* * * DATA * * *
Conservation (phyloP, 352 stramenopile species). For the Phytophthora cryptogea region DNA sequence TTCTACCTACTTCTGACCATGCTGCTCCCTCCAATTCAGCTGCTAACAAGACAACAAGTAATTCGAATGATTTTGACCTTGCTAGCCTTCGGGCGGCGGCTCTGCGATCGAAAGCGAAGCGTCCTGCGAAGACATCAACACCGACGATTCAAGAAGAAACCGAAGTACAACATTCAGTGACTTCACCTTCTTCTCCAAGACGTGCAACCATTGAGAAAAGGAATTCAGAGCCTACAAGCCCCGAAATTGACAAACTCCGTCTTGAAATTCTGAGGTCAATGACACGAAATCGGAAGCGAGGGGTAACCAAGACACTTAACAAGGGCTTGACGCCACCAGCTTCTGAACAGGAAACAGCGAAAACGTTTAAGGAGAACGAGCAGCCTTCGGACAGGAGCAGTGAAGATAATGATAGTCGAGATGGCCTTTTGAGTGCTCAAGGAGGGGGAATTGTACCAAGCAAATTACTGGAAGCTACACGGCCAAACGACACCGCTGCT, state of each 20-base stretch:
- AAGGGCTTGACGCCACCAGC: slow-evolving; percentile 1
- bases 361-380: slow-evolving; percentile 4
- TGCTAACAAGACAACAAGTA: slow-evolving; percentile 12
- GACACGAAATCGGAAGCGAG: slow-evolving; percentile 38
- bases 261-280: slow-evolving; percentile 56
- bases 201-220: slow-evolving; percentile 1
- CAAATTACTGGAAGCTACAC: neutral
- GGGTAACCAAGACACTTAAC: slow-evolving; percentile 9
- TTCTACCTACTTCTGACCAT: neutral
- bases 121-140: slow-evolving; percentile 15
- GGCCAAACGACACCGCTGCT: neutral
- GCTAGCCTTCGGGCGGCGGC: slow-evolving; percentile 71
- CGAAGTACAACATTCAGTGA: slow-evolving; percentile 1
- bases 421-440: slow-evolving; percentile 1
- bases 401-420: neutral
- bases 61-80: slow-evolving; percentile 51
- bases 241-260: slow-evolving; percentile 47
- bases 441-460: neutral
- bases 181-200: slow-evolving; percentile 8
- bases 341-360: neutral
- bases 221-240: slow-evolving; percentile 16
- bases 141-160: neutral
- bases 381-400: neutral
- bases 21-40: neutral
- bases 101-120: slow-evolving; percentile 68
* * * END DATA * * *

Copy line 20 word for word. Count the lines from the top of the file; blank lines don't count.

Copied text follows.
- bases 181-200: slow-evolving; percentile 8